Jaffna Peninsula falls under the dry zone, which receives annual rainfall of about 635-1400mm that is highly seasonal, out of which 65-75 per cent is received during October-March (maha season) and the rest during April-September (yala season).
The Jaffna farmers have small plots of land and without large enough tanks to irrigate their paddy fields, depend on regular rainfall to grow rice in their fields during the maha season only. Most farmers normally cultivate 3-1/2 months crop that is expected to be harvested by the second week of February; while other farmers grow 4-1/2 months crops – normally the traditional Moddai Karuppan, Pachchai Perumal and Murungan, in this case, crops would be ready for harvest by March.
Paddy seeds are sown in anticipation ahead of the rain on prepared dusty paddy fields; success of paddy production is totally dependent on receiving correct quantity of rain at the right time. Thanksgiving festival takes place in mid January, on the first day of Tamil month as a mark of respect to nature in anticipation of a good harvest called “Thai Pongal Day”, that is a declared Public Holiday in the country.
Land preparation by use of bull power has given way to mechanization and accommodate tractors. Paddy harvesting too is carried out by combine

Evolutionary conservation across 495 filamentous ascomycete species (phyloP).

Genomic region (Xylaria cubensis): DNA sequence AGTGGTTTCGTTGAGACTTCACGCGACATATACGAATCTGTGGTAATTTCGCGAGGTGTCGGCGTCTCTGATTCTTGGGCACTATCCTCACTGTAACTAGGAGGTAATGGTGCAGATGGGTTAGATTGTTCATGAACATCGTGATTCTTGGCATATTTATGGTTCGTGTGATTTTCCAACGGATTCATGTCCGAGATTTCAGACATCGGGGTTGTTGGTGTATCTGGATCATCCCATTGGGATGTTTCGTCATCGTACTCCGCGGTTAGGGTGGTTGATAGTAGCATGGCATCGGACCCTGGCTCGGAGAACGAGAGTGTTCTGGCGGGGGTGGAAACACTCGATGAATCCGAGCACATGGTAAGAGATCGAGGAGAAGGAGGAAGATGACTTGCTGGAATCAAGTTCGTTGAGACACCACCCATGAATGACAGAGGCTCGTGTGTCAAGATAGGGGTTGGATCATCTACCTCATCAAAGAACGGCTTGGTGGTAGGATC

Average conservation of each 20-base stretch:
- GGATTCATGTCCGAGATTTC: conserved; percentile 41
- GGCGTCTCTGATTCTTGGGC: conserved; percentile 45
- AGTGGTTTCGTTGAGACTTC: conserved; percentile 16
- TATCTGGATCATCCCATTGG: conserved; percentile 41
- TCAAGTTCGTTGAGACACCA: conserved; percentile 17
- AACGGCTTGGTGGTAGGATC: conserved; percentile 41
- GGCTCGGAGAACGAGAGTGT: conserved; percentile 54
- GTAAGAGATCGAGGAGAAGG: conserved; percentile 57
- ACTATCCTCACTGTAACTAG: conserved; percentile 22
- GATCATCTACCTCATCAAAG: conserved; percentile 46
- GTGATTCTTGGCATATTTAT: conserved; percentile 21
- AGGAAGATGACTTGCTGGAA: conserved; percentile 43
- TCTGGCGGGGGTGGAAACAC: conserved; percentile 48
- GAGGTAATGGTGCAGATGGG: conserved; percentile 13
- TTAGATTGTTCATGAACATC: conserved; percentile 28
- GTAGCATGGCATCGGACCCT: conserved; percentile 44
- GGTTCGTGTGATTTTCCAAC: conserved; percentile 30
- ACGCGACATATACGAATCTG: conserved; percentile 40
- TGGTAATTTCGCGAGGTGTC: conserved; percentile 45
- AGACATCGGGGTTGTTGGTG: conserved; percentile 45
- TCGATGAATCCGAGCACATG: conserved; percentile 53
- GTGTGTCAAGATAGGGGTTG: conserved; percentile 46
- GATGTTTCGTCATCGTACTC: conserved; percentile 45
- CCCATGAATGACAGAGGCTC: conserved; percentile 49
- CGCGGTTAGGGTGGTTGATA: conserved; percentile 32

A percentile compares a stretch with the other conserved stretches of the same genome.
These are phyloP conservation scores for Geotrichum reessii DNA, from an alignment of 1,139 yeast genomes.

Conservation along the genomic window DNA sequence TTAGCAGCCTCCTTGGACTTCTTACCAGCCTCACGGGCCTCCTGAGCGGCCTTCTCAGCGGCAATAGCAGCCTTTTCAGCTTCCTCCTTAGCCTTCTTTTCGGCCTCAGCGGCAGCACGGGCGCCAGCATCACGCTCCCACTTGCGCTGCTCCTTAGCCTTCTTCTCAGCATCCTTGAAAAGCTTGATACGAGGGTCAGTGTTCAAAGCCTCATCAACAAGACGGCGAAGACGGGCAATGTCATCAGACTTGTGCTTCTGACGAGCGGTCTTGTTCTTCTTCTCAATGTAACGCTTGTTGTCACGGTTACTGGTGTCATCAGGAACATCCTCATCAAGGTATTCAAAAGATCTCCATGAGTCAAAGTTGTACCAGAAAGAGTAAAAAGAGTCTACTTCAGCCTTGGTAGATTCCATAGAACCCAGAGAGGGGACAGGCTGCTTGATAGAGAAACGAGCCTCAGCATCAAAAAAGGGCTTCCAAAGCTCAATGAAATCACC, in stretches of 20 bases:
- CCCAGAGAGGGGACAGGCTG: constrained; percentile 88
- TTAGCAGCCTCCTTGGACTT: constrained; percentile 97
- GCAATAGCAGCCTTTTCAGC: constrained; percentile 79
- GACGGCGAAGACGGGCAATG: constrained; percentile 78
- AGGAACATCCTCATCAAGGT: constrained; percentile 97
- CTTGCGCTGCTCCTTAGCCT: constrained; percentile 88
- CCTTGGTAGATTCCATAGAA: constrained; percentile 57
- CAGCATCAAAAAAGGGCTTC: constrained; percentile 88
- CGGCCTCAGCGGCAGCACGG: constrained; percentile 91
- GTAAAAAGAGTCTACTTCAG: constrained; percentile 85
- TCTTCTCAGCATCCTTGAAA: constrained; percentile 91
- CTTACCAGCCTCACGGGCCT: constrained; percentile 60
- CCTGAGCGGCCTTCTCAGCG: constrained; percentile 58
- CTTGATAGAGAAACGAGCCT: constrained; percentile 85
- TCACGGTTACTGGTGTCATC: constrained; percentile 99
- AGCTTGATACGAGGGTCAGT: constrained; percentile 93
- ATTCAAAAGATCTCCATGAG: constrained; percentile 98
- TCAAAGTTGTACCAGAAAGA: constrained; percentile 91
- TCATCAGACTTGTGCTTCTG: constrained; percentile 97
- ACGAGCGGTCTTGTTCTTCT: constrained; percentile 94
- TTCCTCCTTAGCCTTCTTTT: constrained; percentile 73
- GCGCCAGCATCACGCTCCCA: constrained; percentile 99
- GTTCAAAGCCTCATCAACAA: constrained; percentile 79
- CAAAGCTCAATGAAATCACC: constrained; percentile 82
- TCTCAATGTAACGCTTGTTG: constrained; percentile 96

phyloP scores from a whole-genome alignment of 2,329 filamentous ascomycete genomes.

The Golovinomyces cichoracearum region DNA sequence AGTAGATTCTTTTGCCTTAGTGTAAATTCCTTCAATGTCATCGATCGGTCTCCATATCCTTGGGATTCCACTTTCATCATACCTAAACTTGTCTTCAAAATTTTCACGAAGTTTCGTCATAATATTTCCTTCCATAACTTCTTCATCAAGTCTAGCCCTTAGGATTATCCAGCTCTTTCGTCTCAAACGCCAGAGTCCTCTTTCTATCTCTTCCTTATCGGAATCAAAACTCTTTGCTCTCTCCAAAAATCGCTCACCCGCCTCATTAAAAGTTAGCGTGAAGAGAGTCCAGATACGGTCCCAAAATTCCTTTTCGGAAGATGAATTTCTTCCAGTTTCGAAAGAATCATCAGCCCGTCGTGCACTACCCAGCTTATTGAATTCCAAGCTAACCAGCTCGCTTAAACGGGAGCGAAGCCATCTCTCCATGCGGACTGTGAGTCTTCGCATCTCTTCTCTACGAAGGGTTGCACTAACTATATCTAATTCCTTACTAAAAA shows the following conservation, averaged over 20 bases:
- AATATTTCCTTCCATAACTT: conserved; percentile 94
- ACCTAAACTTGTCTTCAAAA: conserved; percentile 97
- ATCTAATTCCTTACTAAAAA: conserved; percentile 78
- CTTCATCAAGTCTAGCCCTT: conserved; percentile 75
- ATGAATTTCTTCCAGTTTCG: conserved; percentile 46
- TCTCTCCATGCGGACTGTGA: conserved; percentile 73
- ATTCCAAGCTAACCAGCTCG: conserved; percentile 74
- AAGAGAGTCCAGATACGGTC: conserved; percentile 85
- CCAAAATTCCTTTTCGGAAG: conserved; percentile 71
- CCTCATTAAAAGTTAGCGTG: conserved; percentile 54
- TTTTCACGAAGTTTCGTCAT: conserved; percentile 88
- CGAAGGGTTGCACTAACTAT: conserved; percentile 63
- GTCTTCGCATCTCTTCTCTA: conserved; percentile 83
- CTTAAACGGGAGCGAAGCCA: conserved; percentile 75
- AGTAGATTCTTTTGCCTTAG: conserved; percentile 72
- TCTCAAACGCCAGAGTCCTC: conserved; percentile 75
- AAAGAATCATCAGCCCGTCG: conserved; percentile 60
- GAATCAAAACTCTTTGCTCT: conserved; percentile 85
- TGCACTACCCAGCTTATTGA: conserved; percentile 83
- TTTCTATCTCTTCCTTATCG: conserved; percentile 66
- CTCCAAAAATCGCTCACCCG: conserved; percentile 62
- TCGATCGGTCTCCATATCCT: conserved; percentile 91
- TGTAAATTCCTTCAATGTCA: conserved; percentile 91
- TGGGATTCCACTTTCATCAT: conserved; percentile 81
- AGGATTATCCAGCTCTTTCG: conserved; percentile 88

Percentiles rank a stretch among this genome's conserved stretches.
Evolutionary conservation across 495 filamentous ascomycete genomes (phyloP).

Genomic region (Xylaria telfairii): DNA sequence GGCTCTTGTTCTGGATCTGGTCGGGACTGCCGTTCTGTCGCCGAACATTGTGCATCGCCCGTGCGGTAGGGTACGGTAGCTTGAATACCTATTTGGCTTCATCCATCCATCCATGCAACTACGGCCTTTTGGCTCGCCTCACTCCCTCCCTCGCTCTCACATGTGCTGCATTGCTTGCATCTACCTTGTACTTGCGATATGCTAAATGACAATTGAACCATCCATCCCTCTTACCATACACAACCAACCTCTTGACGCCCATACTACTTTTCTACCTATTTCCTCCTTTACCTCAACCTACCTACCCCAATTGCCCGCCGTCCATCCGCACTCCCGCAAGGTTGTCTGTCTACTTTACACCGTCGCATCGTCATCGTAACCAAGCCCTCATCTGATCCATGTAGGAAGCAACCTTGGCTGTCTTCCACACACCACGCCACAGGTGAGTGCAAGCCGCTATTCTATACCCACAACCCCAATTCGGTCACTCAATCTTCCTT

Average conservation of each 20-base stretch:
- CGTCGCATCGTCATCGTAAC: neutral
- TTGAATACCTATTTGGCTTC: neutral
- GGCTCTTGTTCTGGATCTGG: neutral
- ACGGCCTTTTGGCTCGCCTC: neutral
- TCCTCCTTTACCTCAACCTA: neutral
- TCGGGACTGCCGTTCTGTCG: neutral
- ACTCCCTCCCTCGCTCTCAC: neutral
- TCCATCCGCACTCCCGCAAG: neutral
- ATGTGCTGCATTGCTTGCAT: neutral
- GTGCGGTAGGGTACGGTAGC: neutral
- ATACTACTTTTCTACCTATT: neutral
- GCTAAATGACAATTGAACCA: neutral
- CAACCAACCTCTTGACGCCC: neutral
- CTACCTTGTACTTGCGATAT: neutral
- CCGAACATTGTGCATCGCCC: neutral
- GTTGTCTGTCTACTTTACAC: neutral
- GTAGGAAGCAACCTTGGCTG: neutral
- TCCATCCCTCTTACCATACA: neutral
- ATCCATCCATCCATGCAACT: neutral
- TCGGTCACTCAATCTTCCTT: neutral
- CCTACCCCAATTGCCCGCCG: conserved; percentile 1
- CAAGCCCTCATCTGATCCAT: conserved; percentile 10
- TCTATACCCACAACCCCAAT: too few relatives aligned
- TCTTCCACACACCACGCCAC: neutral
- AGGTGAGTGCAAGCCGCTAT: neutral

harvesters due to the current demographic drift away from the land, with farm labour less readily available. With the poor start to the maha season and the ensuing poor harvest, the demand for farm labour has been lower than usual.
Thus the farmers in the peninsula continue with their subsistence agriculture practices growing food crops to meet the needs of themselves and their families. As farm output is targeted to survival and is mostly for local requirements with little or no surplus trade. This method of paddy cultivation is not a very profitable venture for the farming community; yet they continue with this rain fed method utilizing the low lands that get flooded year in year out.
Paddy was the major cultivable crop of this region, however the conflict has lessen the opportunity to grow rice by one third . Further, prior to the war banana, grapevine, chilli and small onion were cultivated for the southern markets, but the closure of the A9 land route for security reasons compelled farmers to abandon the production of these crops declined due to the marketing difficulties. After the war was brought to finish in 2009, cultivation of these crops resumed for the southern markets on re-establishment of north-south connectivity by the state.
With the past dry season Jaffna Peninsula braced a period of severe drought, as the monsoon failed and consequently paddy crops cultivated were affected badly. With the farmers fearing crops in the entire paddy lands in the Peninsula might fail, it is good to see harvest taking place, though production of paddy was poor for many farmers.
Renewal of Agriculture-Driven Livelihood is necessary for the development of Northern Province; left without a proper national plan to support it. Thus the farmers in the peninsula continue with their subsistence agriculture practices of growing food crops to meet the needs of themselves and their families. In subsistence agriculture, farm output is targeted for survival and with little or no surplus to trade. Though not a profitable venture for the farming community; yet they are left with no other option than to continue paddy cultivation with rain fed method on low lands that get flooded year in year out.